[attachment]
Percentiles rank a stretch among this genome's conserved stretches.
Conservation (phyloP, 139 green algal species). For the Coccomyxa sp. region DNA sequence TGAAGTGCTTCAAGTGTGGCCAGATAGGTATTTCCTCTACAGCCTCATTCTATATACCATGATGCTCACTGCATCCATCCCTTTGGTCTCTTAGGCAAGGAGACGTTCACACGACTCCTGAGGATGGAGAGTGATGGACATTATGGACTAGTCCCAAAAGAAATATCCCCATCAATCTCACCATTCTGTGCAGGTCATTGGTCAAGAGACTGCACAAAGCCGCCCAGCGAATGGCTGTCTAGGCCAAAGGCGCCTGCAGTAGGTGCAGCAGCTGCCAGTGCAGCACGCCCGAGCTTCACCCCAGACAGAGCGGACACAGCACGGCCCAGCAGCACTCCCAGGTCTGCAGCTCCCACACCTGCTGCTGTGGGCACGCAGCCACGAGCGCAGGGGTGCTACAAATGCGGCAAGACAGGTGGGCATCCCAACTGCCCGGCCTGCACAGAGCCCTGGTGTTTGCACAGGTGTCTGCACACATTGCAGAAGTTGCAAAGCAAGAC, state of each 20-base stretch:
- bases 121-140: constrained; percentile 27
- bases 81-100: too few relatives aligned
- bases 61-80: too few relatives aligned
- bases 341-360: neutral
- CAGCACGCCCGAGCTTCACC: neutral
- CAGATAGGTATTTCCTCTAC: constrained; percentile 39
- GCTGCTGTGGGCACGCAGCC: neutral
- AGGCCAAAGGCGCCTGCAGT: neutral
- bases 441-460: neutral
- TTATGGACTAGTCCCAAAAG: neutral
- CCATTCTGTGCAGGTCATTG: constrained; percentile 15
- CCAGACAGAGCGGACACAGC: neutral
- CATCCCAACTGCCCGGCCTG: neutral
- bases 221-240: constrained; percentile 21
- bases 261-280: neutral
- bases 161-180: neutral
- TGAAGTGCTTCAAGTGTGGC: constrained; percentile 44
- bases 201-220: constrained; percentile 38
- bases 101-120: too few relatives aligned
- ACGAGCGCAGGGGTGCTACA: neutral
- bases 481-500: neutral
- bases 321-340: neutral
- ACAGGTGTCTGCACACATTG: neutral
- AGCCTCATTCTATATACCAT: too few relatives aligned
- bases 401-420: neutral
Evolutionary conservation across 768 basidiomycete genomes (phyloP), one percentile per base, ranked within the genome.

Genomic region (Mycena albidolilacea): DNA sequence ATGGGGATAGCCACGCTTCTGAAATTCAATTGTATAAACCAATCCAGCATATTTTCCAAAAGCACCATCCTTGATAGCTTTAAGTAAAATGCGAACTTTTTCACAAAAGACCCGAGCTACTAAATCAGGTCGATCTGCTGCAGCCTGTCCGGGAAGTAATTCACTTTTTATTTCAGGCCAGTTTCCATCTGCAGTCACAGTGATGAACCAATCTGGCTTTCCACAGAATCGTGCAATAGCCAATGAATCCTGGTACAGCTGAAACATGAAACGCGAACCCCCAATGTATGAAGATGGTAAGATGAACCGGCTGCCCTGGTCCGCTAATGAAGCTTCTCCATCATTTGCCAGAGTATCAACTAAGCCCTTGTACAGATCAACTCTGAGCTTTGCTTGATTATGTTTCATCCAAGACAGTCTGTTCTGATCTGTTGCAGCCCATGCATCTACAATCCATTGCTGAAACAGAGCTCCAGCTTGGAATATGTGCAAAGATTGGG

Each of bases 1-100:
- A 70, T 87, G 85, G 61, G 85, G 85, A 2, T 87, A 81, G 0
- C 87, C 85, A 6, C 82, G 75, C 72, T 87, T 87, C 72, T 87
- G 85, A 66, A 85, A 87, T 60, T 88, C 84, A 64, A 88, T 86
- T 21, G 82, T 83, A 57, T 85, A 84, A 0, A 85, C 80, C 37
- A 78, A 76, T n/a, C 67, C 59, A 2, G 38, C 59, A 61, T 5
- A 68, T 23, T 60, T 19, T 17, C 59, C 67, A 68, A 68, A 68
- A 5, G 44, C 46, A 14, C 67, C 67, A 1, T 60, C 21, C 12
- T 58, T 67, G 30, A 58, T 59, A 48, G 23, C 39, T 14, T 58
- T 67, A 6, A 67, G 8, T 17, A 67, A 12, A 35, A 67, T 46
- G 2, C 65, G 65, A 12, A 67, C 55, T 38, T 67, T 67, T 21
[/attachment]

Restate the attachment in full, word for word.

Percentiles rank a stretch among this genome's conserved stretches.
Conservation (phyloP, 139 green algal species). For the Coccomyxa sp. region DNA sequence TGAAGTGCTTCAAGTGTGGCCAGATAGGTATTTCCTCTACAGCCTCATTCTATATACCATGATGCTCACTGCATCCATCCCTTTGGTCTCTTAGGCAAGGAGACGTTCACACGACTCCTGAGGATGGAGAGTGATGGACATTATGGACTAGTCCCAAAAGAAATATCCCCATCAATCTCACCATTCTGTGCAGGTCATTGGTCAAGAGACTGCACAAAGCCGCCCAGCGAATGGCTGTCTAGGCCAAAGGCGCCTGCAGTAGGTGCAGCAGCTGCCAGTGCAGCACGCCCGAGCTTCACCCCAGACAGAGCGGACACAGCACGGCCCAGCAGCACTCCCAGGTCTGCAGCTCCCACACCTGCTGCTGTGGGCACGCAGCCACGAGCGCAGGGGTGCTACAAATGCGGCAAGACAGGTGGGCATCCCAACTGCCCGGCCTGCACAGAGCCCTGGTGTTTGCACAGGTGTCTGCACACATTGCAGAAGTTGCAAAGCAAGAC, state of each 20-base stretch:
- bases 121-140: constrained; percentile 27
- bases 81-100: too few relatives aligned
- bases 61-80: too few relatives aligned
- bases 341-360: neutral
- CAGCACGCCCGAGCTTCACC: neutral
- CAGATAGGTATTTCCTCTAC: constrained; percentile 39
- GCTGCTGTGGGCACGCAGCC: neutral
- AGGCCAAAGGCGCCTGCAGT: neutral
- bases 441-460: neutral
- TTATGGACTAGTCCCAAAAG: neutral
- CCATTCTGTGCAGGTCATTG: constrained; percentile 15
- CCAGACAGAGCGGACACAGC: neutral
- CATCCCAACTGCCCGGCCTG: neutral
- bases 221-240: constrained; percentile 21
- bases 261-280: neutral
- bases 161-180: neutral
- TGAAGTGCTTCAAGTGTGGC: constrained; percentile 44
- bases 201-220: constrained; percentile 38
- bases 101-120: too few relatives aligned
- ACGAGCGCAGGGGTGCTACA: neutral
- bases 481-500: neutral
- bases 321-340: neutral
- ACAGGTGTCTGCACACATTG: neutral
- AGCCTCATTCTATATACCAT: too few relatives aligned
- bases 401-420: neutral
Evolutionary conservation across 768 basidiomycete genomes (phyloP), one percentile per base, ranked within the genome.

Genomic region (Mycena albidolilacea): DNA sequence ATGGGGATAGCCACGCTTCTGAAATTCAATTGTATAAACCAATCCAGCATATTTTCCAAAAGCACCATCCTTGATAGCTTTAAGTAAAATGCGAACTTTTTCACAAAAGACCCGAGCTACTAAATCAGGTCGATCTGCTGCAGCCTGTCCGGGAAGTAATTCACTTTTTATTTCAGGCCAGTTTCCATCTGCAGTCACAGTGATGAACCAATCTGGCTTTCCACAGAATCGTGCAATAGCCAATGAATCCTGGTACAGCTGAAACATGAAACGCGAACCCCCAATGTATGAAGATGGTAAGATGAACCGGCTGCCCTGGTCCGCTAATGAAGCTTCTCCATCATTTGCCAGAGTATCAACTAAGCCCTTGTACAGATCAACTCTGAGCTTTGCTTGATTATGTTTCATCCAAGACAGTCTGTTCTGATCTGTTGCAGCCCATGCATCTACAATCCATTGCTGAAACAGAGCTCCAGCTTGGAATATGTGCAAAGATTGGG

Each of bases 1-100:
- A 70, T 87, G 85, G 61, G 85, G 85, A 2, T 87, A 81, G 0
- C 87, C 85, A 6, C 82, G 75, C 72, T 87, T 87, C 72, T 87
- G 85, A 66, A 85, A 87, T 60, T 88, C 84, A 64, A 88, T 86
- T 21, G 82, T 83, A 57, T 85, A 84, A 0, A 85, C 80, C 37
- A 78, A 76, T n/a, C 67, C 59, A 2, G 38, C 59, A 61, T 5
- A 68, T 23, T 60, T 19, T 17, C 59, C 67, A 68, A 68, A 68
- A 5, G 44, C 46, A 14, C 67, C 67, A 1, T 60, C 21, C 12
- T 58, T 67, G 30, A 58, T 59, A 48, G 23, C 39, T 14, T 58
- T 67, A 6, A 67, G 8, T 17, A 67, A 12, A 35, A 67, T 46
- G 2, C 65, G 65, A 12, A 67, C 55, T 38, T 67, T 67, T 21